When Maria crossed the Mexican border with her son, then 5, she was afraid of retaliation from criminals because her brother-in-law used to be a policeman in Tegucigalpa, the Honduran capital. Gang members had taken her other brother-in-law to a place called “Death Street” and beaten him up as a warning to the family, she says. Her husband had also been threatened verbally. Even though they were fleeing violence, they were not covered by TPS, which applies only to people who immigrated after Hurricane Mitch.

Arrests surge

The Trump administration’s changes on immigration policies have increased the risk of deportation not only for people under TPS or DACA (Deferred Action for Childhood Arrivals), but also for other undocumented immigrants. ICE arrests are increasing all over the country — even in cities like New York that have declared themselves “sanctuary cities.”

ICE arrested 2,976 undocumented immigrants in New York City in 2017, a 69 percent increase from 1,762 in 2016. Figures for 2018 so far are not yet available, but activists say they have seen a spike in arrests. In Mott Haven, the nonprofit Mexican Coalition, located at the Immaculate Conception church, is following the rise. In the last few months it has been helping with paper work in three arrests and 12 other cases related to immigration.

“They are tearing apart families; they are hurting the children,” says Jairo Guzmán, founder of the coalition, based at the Immaculate Conception Church in Mott Haven, where many Hondurans worship. “The Virgin de Guadalupe is here. We see more and more people come to pray that things get better, somehow not to lose all hope.”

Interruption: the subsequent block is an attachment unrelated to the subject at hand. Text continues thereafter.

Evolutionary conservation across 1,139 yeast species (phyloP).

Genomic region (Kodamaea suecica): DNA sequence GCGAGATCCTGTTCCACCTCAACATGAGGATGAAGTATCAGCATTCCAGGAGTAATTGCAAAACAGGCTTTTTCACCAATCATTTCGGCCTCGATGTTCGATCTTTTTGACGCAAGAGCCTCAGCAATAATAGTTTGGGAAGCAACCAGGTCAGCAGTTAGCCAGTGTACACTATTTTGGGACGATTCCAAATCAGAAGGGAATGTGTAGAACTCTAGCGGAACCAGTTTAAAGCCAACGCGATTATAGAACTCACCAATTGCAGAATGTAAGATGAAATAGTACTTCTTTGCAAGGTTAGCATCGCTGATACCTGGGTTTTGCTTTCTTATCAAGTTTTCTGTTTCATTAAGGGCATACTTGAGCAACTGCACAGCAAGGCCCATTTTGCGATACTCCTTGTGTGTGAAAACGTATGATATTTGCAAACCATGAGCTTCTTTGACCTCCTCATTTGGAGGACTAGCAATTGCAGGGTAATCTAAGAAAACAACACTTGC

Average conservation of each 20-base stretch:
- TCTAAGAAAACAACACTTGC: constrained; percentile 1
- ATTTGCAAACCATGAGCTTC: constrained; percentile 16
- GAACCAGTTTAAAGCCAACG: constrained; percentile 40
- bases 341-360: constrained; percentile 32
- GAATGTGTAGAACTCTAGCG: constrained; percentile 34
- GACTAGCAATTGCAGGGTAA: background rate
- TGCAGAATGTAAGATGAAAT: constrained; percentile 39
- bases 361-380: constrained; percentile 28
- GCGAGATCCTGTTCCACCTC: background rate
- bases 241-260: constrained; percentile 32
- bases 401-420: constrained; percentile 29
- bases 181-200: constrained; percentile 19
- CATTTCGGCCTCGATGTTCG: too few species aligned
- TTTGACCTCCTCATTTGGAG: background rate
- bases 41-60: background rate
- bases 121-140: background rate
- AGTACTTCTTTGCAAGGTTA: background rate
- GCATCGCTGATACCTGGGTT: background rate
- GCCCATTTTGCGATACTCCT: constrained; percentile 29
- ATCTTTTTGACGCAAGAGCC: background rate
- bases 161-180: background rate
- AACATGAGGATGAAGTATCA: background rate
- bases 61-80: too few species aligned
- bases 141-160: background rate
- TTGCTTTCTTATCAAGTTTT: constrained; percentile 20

So many undocumented Hondurans constantly fear deportation. They have been forced to change the way they live. Maria stays at home more, she says, and tries to entertain her children with drawings and games.

“When I go to the subway, I always look around and see if ICE is there,” she says.
The subway is also the place where she catches herself crying before regaining the energy to go to college or back home.

Maria knows she needs help and knocked on the doors of some nonprofit organizations to ask for it.  But they told her they were overwhelmed with pleas for help and could not help her husband seek asylum. So she hired her own immigration lawyer. The cost will be an extra burden, but the couple doesn’t see any other option. Initial cost is more than $10,000. She has some savings and received some help from family and friends, but she is also considering borrowing money. “I will do everything I can for him,” she says.

Meanwhile, she waits, and worries, and misses her husband. On a recent Sunday, a line from a famous Guatemalan song, “Realmente no estoy tan solo” (“I’m Really Not Alone”), spoke deeply to Maria’s heart, especially the line “One is not where his body is but where one is missed.”

In her apartment, Maria’s eyes well up as she lies in the bed she shared with her husband, the song playing in her mind. Eventually, she draws on any strength she can to get up and start cleaning the bedroom.

“In my life,” she says, “I learned when you have a test from God, a problem teaches you to be stronger.”